After many brands have stolen Innocent’s tone of voice, there is now a new one that many brands will embrace: the Artisan-Era.

Everyone knows PayPal, but not everyone knows its story, its evolution and its pivots. This Fortune piece is an extensive story of the company’s history and level of innovativeness through time, including the “lost decade” that PayPal went through when owned by eBay. “eBay never took sufficient advantage of ­PayPal’s “first mover” status [and] lost valuable time while rivals established themselves. That delay cost PayPal a chance to dominate the digital [payment market] the way that Facebook dominates social media and Google dominates search. The eBay years [were] PayPal’s “lost decade.”

An extensive story of the company’s history, including the “lost decade” that PayPal went through when owned by eBay.

The blockchain has two major applications today: Bitcoin (a cryptocurrency) and Ethereum (a “smart contract” system). Many more applications will emerge in the coming years, but these two are the ones that have been widely discussed in the last years. Based on the recent story of a “hack” of a “smart contract” called the DAO (Decentralized Autonomous Organization), this article has a great perspective on how “smart” a self-executed contract can be, and how much “smarter” the people who hack these contracts can be.

A great perspective on how “smart” a self-executed contract can be, and how much “smarter” hackers can be.

Tristan Harris, who was, “Product Philosopher” or “Design Ethicist” at Google until 2016, lists 10 ways web services are designed to be more sticky, addictive, enjoyable, personalized… whatever you want to call it. Not all of it is new, but I think it is important for the wide audience to know, for the sake of intellectual self-defense applied to the web. He concludes: “I’ve listed a few techniques but there are literally thousands. […] Our smartphones, notifications screens and web browsers [must] put our values, not our impulses, first. People’s time is valuable. And we should protect it with the same rigor as privacy and other digital rights.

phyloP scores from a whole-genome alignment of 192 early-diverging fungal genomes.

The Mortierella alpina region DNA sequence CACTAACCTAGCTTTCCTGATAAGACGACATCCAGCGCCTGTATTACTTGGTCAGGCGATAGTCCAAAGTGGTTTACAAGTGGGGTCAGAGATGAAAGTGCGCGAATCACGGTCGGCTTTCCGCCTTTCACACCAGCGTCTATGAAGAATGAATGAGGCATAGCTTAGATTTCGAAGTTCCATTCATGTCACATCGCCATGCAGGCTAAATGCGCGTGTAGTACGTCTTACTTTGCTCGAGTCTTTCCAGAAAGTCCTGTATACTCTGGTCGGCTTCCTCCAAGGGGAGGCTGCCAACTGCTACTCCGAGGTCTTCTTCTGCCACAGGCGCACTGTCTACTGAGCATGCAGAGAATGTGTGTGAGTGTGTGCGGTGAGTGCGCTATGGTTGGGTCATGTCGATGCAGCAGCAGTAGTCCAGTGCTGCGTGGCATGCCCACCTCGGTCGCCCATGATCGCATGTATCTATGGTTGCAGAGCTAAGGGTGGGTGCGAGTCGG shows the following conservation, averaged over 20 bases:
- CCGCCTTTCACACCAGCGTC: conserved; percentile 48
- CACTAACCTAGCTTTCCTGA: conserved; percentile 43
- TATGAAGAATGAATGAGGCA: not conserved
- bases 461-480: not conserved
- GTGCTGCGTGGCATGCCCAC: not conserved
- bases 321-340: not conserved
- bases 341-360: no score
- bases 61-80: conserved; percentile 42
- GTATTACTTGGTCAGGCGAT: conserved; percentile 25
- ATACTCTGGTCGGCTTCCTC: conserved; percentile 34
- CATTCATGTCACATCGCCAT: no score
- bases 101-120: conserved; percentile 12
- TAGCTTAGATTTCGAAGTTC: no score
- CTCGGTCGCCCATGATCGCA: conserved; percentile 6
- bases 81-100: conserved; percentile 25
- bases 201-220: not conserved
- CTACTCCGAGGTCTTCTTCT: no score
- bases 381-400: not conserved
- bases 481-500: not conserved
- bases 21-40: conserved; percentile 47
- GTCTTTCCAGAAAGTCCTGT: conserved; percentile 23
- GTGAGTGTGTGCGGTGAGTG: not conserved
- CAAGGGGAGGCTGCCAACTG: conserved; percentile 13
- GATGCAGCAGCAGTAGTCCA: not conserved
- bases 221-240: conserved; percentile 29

It is important for the wide public to know, for the sake of intellectual self-defense applied to the web.

I like brands publicly sharing and discussing internal events, doubts, processes. That could sound boring but I believe it is part of a wider movement in which companies talk about themselves in a more transparent, less top-down, more horizontal way. This is very important to make brands more authentic (see 4th tweet above) while making managements and strategy accessible and less scary (see 1st tweet above). This post written by Deliveroo’s user research team is short and slightly superficial, but honest and interesting when it comes to integrating step-back-and-observe functions like research into all-hands-on-deck-for-fast-growth companies like sharing economy start-ups.

This post written by Deliveroo’s user research team is short and slightly superficial, but honest and interesting.

That’s it for June! Check what’s on my reading list any time on Twitter.com/yannigroth/likes or Medium.com/@yannig/has-recommended, and don’t hesitate to mention me if you feel like sharing. En route!